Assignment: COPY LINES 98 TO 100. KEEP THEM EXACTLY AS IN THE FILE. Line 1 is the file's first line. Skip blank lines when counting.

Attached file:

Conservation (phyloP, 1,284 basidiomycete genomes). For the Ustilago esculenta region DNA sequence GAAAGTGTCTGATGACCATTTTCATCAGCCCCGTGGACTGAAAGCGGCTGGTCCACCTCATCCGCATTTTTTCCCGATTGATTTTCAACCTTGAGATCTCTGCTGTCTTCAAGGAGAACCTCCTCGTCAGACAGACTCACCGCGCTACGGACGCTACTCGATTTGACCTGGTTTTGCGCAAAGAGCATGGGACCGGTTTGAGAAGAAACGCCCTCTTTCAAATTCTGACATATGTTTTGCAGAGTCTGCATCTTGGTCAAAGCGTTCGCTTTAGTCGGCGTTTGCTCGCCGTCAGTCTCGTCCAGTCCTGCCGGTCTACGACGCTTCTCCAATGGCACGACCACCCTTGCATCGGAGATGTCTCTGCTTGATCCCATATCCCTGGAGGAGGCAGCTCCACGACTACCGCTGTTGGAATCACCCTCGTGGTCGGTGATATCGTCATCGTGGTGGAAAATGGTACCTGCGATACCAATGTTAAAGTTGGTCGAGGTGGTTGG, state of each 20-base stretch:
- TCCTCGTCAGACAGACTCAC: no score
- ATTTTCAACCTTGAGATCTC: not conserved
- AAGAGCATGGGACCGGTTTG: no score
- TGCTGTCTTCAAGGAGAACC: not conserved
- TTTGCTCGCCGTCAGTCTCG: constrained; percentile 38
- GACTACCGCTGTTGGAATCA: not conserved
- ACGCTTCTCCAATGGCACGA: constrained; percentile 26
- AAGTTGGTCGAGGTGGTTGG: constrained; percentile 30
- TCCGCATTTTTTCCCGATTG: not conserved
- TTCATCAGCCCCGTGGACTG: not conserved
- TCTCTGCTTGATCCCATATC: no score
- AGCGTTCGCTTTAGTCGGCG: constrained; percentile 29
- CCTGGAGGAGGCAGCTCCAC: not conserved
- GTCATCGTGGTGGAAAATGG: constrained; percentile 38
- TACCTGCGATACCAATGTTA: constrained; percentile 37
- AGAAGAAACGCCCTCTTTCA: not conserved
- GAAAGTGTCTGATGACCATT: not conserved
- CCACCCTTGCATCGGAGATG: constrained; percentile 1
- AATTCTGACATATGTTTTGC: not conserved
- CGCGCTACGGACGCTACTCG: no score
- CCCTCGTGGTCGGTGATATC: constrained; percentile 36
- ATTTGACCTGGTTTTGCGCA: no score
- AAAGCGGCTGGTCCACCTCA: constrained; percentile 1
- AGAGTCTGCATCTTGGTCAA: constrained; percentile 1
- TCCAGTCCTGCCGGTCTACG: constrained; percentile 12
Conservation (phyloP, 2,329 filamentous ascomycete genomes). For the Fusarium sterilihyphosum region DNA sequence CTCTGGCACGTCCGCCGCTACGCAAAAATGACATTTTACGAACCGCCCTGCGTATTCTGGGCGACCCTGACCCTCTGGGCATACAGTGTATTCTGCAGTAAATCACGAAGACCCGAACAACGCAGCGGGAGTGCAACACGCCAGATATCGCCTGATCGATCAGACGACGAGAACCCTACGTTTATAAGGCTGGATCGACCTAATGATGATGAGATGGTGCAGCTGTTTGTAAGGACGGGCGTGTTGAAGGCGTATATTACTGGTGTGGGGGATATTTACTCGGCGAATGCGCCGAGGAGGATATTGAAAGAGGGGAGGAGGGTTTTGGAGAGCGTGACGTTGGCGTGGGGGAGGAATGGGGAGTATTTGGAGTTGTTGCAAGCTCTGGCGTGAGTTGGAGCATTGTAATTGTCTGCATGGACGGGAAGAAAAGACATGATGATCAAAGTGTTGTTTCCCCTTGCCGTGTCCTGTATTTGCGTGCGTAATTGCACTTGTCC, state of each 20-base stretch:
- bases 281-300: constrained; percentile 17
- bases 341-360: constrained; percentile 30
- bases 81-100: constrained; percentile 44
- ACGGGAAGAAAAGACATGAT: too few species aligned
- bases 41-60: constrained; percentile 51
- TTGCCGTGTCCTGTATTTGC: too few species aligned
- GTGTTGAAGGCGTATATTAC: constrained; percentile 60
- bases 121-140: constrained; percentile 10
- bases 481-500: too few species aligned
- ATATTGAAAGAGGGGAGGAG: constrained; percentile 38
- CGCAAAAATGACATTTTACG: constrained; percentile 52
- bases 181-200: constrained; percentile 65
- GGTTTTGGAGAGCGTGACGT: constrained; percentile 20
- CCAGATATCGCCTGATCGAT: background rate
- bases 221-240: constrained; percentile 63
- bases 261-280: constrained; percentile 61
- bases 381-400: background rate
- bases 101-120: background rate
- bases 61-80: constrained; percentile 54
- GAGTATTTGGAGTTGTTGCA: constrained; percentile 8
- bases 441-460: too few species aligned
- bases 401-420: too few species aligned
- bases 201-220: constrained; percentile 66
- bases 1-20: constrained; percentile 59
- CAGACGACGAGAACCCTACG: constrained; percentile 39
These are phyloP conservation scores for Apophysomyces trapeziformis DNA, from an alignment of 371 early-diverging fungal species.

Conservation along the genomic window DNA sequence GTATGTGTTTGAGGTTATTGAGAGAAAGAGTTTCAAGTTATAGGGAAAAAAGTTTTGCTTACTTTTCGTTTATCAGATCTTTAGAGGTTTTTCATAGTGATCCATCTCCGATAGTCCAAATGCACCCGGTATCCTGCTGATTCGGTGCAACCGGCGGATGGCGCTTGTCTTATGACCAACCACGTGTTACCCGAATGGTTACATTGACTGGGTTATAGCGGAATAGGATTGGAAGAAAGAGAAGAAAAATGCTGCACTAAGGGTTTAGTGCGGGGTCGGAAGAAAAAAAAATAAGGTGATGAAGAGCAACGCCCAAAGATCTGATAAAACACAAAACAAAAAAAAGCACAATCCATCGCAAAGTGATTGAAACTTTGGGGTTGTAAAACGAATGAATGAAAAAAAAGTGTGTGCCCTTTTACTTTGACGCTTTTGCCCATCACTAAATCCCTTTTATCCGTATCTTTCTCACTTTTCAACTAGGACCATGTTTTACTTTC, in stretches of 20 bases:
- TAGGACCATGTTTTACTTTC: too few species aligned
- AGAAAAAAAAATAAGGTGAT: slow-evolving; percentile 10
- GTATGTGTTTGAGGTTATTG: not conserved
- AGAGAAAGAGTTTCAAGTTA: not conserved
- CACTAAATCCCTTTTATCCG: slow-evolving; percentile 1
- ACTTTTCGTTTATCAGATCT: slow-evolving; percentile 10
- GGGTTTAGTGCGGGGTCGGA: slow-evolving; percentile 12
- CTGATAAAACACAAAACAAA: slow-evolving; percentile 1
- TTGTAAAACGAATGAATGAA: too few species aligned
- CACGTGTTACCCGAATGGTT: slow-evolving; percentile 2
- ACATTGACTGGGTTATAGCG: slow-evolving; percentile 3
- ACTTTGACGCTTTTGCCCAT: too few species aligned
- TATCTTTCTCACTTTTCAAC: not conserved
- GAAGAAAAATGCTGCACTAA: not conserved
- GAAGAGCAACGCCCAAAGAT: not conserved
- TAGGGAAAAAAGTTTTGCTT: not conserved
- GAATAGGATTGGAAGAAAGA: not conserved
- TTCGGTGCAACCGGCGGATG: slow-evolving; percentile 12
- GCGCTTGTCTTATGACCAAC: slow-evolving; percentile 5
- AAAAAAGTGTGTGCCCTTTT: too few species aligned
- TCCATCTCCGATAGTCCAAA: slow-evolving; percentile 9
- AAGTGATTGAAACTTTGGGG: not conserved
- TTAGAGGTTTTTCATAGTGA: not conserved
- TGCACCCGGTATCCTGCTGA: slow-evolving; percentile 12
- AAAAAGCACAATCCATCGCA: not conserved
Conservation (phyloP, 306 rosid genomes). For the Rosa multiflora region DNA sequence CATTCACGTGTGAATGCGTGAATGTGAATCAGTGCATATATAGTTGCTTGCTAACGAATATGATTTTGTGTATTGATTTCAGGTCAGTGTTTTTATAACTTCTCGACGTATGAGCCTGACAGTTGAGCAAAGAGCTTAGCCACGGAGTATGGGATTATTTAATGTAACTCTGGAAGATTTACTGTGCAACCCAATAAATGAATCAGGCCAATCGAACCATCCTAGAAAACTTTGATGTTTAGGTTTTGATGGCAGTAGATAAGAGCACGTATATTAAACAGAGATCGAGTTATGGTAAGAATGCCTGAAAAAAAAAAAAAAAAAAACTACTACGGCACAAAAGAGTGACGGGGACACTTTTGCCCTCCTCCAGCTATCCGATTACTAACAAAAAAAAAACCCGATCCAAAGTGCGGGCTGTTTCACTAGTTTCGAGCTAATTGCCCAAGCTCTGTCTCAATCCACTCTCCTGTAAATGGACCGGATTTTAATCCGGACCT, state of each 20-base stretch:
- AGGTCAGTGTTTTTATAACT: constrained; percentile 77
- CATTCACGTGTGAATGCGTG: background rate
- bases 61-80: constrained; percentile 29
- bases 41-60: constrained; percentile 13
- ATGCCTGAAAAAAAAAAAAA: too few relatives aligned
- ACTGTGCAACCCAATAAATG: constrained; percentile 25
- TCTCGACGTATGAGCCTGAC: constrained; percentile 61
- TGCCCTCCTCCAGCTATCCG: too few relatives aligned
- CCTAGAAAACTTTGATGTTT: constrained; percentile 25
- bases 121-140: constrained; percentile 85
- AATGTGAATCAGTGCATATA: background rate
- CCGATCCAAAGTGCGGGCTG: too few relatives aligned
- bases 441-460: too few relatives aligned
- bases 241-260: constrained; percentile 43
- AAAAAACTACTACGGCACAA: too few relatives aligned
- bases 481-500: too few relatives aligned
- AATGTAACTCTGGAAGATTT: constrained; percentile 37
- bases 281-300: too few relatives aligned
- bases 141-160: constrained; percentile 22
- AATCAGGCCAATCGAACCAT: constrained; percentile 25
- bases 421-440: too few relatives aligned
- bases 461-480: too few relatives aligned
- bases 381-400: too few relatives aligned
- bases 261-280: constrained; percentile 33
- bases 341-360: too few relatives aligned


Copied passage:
- bases 281-300: too few relatives aligned
- bases 141-160: constrained; percentile 22
- AATCAGGCCAATCGAACCAT: constrained; percentile 25